GREETINGS FROM SOUTH AFRICA
March 24. My first week in Africa can be summed up in one word: adventure. I hiked Table Top Mountain, which overlooks Cape Town and the bright blue sea beyond; visited a beautiful beach and attempted to swim in the ice-cold Antarctic waters; went sandboarding on the dunes, which was more fun than expected; and even jumped out of a perfectly good airplane—an experience I highly recommend. I spent my final day at Cape Point, the southwestern tip of the continent where tradition says the Atlantic and Indian Oceans meet. We enjoyed incredible scenery: ostriches, baboons, and penguins; vineyards and villages; breathtaking cliffs and ocean views.
Mid-week, I took a break from adventure to visit the Langa Township, thousands of tiny tin homes that made me realize how huge our American houses are. We spent time with local children, first at a crowded orphanage where we sang and danced with the kids and donated school supplies, then at an after-school program called Happy Feet where the kids taught us stomp dance moves. We also took a bike tour of the township, which really opened my eyes to the inequality of races in South Africa. It truly is one of the most beautiful places on earth, but South Africa's sad legacy of apartheid and racial inequality still affects millions of people.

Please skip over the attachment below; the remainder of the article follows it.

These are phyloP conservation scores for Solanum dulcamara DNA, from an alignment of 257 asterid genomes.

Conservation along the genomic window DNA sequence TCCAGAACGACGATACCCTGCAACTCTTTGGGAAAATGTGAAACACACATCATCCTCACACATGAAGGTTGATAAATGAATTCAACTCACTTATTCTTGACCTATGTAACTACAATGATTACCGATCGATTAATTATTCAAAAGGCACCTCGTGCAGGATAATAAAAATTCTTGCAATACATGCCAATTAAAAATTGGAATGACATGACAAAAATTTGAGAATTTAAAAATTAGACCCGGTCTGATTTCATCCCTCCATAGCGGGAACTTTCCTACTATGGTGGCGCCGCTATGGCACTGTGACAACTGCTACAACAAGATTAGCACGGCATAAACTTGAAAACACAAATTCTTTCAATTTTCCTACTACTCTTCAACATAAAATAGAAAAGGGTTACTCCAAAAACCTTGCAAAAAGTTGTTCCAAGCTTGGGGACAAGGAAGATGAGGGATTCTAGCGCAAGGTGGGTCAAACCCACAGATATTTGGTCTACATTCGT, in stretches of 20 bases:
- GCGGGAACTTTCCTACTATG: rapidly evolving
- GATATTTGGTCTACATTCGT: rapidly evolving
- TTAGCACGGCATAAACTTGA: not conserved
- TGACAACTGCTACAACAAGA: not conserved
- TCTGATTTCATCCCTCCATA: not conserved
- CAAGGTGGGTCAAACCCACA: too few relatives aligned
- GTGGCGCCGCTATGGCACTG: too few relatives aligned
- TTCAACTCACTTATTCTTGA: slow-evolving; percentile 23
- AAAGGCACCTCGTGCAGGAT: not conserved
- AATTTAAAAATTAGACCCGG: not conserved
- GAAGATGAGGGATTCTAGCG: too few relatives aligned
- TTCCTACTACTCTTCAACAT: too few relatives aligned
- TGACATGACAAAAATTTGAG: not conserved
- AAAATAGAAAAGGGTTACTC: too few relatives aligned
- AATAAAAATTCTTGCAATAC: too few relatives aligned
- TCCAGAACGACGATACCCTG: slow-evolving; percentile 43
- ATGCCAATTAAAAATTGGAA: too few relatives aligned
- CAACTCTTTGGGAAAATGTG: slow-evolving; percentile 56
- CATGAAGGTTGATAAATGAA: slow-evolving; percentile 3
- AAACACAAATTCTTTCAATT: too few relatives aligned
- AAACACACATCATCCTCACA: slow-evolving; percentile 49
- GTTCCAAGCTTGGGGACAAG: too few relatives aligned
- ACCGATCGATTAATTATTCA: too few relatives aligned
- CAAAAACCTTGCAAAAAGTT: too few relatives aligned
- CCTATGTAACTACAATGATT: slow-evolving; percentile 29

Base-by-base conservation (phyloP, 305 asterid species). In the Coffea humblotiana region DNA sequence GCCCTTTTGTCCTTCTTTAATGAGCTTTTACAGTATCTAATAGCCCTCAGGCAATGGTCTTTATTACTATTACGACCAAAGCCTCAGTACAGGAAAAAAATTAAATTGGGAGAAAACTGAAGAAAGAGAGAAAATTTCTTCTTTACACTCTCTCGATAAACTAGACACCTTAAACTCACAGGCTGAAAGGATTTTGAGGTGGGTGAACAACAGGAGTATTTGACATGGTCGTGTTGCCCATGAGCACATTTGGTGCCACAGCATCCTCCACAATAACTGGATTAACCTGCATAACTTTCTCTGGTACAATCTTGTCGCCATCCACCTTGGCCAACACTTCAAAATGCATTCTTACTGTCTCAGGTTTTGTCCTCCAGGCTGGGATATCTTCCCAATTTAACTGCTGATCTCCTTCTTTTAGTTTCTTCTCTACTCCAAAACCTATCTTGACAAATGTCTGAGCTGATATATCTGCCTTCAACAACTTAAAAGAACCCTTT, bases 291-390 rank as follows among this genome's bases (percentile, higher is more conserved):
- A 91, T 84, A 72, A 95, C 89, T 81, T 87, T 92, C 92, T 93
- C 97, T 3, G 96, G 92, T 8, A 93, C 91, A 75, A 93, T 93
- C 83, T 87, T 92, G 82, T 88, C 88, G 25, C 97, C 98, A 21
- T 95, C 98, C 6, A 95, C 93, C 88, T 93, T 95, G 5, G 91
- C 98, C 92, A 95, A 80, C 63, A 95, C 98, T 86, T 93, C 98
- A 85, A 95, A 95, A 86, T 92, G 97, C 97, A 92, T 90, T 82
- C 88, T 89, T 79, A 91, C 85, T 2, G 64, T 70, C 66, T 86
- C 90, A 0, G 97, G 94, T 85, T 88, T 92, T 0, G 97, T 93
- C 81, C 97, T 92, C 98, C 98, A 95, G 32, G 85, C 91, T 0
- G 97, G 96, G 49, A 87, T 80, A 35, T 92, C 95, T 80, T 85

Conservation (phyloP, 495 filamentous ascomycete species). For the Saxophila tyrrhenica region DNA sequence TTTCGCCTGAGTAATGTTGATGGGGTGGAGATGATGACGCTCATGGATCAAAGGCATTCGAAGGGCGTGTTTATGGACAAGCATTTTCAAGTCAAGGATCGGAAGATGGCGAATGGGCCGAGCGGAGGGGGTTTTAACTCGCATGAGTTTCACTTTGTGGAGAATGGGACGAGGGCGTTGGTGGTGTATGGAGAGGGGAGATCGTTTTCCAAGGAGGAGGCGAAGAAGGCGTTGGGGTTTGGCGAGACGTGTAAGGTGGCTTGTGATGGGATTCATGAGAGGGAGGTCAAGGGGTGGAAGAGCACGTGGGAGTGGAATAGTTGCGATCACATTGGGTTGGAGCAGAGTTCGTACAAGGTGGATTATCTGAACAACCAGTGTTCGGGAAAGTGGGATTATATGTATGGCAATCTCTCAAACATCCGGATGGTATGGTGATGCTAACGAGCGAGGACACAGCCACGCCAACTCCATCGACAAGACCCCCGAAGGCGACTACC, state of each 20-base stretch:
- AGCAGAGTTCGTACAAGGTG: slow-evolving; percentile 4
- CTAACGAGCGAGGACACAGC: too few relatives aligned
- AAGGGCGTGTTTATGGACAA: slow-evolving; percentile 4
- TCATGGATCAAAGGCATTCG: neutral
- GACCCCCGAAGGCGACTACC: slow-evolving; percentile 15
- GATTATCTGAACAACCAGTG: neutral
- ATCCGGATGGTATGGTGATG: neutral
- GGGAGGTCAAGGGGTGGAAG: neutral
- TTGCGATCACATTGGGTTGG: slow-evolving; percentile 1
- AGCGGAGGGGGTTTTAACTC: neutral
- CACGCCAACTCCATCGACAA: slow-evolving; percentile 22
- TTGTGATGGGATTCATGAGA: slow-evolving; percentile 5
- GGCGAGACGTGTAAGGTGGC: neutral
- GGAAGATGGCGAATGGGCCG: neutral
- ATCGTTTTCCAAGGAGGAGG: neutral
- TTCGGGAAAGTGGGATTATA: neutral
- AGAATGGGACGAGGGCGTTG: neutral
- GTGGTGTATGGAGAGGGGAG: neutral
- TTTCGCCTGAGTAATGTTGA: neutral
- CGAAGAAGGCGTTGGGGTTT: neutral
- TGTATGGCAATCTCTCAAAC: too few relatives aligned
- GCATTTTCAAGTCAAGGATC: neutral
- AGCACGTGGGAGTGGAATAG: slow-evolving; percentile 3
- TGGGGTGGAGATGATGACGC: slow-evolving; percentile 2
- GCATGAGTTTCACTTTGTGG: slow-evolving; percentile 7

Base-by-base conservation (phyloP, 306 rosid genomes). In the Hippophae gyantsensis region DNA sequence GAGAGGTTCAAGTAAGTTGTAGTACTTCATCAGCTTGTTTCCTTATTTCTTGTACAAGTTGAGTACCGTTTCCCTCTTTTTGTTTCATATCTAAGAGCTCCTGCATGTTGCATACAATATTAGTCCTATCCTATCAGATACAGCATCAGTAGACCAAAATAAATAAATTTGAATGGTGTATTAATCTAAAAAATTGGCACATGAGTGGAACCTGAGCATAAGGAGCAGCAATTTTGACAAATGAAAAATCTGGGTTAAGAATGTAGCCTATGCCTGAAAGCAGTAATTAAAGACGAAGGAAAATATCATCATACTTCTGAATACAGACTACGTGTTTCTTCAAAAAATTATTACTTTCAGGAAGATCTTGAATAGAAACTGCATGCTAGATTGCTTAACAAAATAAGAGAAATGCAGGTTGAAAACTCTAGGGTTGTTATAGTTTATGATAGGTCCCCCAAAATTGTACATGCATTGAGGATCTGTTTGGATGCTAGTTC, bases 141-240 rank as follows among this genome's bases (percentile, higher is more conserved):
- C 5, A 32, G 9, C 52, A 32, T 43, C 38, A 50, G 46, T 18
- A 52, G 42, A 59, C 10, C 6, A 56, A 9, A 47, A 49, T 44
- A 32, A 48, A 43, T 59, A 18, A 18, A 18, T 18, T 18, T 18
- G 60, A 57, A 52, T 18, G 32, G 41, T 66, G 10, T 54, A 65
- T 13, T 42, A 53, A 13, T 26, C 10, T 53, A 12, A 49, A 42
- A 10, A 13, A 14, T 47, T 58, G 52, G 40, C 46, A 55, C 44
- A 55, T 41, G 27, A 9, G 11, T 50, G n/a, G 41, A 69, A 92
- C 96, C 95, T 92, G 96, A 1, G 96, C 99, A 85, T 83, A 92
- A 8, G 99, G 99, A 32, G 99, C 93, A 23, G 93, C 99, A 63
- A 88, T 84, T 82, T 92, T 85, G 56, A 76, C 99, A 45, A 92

GREETINGS FROM 0° N AND 0° E!
March 30. We crossed the equator for the second time, this time at the prime meridian—which makes me a member of the Poseidon Society and an Emerald Shellback. If anyone ever asks, there actually IS a buoy that marks the center of the world.
GREETINGS FROM ACCRA, GHANA
April 3. I'll be honest, I didn't have many expectations of Ghana, but I'm appreciative of the hospitality we experienced. I spent some time traveling alone—a chance to get out of my comfort zone—and enjoyed an afternoon in Makula Market, packed with people and goods for blocks in every direction. There were food vendors selling baseball-sized snails, kitchen supplies stacked as tall as me, and men making leather drums and carving wooden masks. Everyone carries things on their heads—I gave it a try when a woman selling bottled drinks let me carry her basket. The good news is that I didn't drop her basket, which is basically her livelihood.